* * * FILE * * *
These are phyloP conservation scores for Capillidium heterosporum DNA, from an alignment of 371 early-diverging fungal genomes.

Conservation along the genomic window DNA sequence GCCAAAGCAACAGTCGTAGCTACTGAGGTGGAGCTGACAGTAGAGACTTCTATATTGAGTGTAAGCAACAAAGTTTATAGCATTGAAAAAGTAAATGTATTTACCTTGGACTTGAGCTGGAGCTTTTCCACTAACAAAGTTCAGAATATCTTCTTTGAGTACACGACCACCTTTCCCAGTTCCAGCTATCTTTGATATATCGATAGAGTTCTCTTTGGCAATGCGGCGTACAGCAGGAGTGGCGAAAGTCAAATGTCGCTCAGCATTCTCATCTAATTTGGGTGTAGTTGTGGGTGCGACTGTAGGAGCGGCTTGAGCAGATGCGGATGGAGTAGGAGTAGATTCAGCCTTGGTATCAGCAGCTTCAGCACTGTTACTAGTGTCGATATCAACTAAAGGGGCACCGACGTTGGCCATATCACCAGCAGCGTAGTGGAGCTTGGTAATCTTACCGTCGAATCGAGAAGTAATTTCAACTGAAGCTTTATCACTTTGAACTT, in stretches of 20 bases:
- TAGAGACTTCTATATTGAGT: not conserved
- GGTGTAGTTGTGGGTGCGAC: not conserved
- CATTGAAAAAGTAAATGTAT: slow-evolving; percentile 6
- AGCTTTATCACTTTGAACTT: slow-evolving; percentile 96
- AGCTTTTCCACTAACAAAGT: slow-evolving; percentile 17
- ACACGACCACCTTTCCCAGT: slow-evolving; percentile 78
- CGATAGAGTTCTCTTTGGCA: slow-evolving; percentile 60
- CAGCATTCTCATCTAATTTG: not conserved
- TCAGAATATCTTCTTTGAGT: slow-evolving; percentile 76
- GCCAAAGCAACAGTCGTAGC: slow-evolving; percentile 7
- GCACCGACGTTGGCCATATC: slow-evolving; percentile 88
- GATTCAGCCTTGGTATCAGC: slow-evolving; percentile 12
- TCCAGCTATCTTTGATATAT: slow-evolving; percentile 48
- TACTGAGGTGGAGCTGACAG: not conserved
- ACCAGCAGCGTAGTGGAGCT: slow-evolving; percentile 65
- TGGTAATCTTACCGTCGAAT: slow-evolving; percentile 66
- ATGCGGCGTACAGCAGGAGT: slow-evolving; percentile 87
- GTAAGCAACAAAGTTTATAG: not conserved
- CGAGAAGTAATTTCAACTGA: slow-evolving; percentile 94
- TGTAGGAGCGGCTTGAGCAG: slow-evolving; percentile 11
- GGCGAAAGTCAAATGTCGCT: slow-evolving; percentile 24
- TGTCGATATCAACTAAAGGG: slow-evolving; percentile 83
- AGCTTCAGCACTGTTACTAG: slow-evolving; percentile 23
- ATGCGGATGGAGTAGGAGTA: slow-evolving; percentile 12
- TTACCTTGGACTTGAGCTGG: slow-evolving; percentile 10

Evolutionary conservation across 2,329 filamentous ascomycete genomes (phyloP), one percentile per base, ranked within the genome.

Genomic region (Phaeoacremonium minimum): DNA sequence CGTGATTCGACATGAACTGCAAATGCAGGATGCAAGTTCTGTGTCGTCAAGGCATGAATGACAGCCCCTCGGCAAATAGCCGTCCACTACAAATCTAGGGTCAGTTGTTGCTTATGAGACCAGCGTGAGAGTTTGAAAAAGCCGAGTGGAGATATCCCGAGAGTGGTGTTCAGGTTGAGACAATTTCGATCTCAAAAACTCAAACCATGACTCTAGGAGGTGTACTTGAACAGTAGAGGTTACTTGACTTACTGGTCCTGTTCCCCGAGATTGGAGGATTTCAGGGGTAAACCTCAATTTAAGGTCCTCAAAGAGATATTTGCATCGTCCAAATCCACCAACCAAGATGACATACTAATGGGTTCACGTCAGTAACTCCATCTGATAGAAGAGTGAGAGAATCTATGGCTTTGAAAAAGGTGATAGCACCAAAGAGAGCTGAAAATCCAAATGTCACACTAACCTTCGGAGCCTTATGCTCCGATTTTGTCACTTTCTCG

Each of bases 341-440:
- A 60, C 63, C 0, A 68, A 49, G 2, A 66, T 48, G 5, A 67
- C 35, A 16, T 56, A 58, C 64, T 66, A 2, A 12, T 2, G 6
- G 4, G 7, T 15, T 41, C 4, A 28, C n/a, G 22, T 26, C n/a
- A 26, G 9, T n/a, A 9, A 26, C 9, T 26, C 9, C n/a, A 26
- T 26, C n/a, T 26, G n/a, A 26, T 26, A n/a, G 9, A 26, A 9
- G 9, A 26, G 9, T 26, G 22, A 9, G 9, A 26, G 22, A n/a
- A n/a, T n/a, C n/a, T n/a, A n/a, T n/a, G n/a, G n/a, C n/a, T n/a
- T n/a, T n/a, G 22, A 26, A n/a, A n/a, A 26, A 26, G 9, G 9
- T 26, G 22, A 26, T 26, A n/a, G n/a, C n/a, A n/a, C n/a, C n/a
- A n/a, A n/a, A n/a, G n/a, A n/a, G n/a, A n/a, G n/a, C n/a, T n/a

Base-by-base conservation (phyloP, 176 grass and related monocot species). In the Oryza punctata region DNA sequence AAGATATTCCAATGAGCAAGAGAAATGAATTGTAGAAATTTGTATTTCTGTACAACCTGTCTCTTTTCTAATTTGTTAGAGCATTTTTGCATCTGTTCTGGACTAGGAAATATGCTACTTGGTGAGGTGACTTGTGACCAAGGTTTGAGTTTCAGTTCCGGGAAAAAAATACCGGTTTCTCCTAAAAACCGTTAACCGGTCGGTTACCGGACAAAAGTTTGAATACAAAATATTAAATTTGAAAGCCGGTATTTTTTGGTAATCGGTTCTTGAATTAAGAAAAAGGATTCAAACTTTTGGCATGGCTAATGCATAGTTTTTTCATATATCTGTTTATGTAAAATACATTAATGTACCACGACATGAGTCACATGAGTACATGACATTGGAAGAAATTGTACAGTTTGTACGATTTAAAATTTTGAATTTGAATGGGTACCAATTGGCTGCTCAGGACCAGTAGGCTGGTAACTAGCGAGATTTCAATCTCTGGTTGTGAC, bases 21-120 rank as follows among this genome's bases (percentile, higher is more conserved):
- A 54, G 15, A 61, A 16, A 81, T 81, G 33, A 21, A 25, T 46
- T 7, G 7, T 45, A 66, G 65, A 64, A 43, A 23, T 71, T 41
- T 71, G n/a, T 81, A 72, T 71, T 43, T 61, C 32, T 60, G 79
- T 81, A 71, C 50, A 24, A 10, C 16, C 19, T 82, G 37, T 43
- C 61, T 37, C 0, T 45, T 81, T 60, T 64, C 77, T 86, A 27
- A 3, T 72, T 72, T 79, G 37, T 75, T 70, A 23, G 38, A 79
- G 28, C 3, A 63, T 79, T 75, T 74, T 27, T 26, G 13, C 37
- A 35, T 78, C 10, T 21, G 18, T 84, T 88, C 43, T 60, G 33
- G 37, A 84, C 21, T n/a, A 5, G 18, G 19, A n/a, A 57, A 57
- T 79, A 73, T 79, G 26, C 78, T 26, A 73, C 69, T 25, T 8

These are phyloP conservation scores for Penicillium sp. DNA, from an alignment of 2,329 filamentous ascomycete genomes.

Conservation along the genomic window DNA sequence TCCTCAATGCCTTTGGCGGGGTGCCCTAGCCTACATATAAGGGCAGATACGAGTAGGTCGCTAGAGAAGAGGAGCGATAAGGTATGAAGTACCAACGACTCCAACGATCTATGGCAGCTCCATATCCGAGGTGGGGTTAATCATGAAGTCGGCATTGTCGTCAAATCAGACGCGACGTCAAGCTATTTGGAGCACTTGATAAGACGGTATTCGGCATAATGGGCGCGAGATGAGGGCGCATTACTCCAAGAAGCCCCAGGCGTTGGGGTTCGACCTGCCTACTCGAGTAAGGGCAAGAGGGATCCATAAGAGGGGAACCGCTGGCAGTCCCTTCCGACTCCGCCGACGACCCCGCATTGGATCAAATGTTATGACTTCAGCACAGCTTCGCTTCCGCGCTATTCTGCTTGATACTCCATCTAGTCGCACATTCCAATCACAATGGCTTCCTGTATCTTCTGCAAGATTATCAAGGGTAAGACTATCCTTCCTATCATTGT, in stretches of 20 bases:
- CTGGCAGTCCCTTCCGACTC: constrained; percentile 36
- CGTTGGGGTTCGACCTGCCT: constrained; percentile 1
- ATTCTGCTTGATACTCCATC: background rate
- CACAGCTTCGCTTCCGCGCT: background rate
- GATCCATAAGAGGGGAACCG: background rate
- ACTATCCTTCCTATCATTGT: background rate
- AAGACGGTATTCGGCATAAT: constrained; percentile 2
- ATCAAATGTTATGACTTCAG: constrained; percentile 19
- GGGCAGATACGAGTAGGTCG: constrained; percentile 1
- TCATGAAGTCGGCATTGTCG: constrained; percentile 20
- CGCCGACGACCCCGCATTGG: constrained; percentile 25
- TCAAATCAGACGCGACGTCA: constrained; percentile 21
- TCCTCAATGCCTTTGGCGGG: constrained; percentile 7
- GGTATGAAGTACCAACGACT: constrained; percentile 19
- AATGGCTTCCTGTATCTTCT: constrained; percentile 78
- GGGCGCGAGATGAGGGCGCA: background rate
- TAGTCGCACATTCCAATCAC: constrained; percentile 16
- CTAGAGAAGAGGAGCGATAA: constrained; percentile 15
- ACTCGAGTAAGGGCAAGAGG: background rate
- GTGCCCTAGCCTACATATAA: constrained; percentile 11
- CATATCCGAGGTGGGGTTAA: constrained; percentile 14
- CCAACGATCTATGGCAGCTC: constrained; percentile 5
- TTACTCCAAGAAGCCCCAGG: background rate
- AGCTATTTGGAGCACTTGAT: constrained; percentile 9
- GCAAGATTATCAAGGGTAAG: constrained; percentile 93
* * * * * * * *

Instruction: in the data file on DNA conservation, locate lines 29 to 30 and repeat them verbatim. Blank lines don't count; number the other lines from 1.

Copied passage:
Genomic region (Phaeoacremonium minimum): DNA sequence CGTGATTCGACATGAACTGCAAATGCAGGATGCAAGTTCTGTGTCGTCAAGGCATGAATGACAGCCCCTCGGCAAATAGCCGTCCACTACAAATCTAGGGTCAGTTGTTGCTTATGAGACCAGCGTGAGAGTTTGAAAAAGCCGAGTGGAGATATCCCGAGAGTGGTGTTCAGGTTGAGACAATTTCGATCTCAAAAACTCAAACCATGACTCTAGGAGGTGTACTTGAACAGTAGAGGTTACTTGACTTACTGGTCCTGTTCCCCGAGATTGGAGGATTTCAGGGGTAAACCTCAATTTAAGGTCCTCAAAGAGATATTTGCATCGTCCAAATCCACCAACCAAGATGACATACTAATGGGTTCACGTCAGTAACTCCATCTGATAGAAGAGTGAGAGAATCTATGGCTTTGAAAAAGGTGATAGCACCAAAGAGAGCTGAAAATCCAAATGTCACACTAACCTTCGGAGCCTTATGCTCCGATTTTGTCACTTTCTCG

Each of bases 341-440: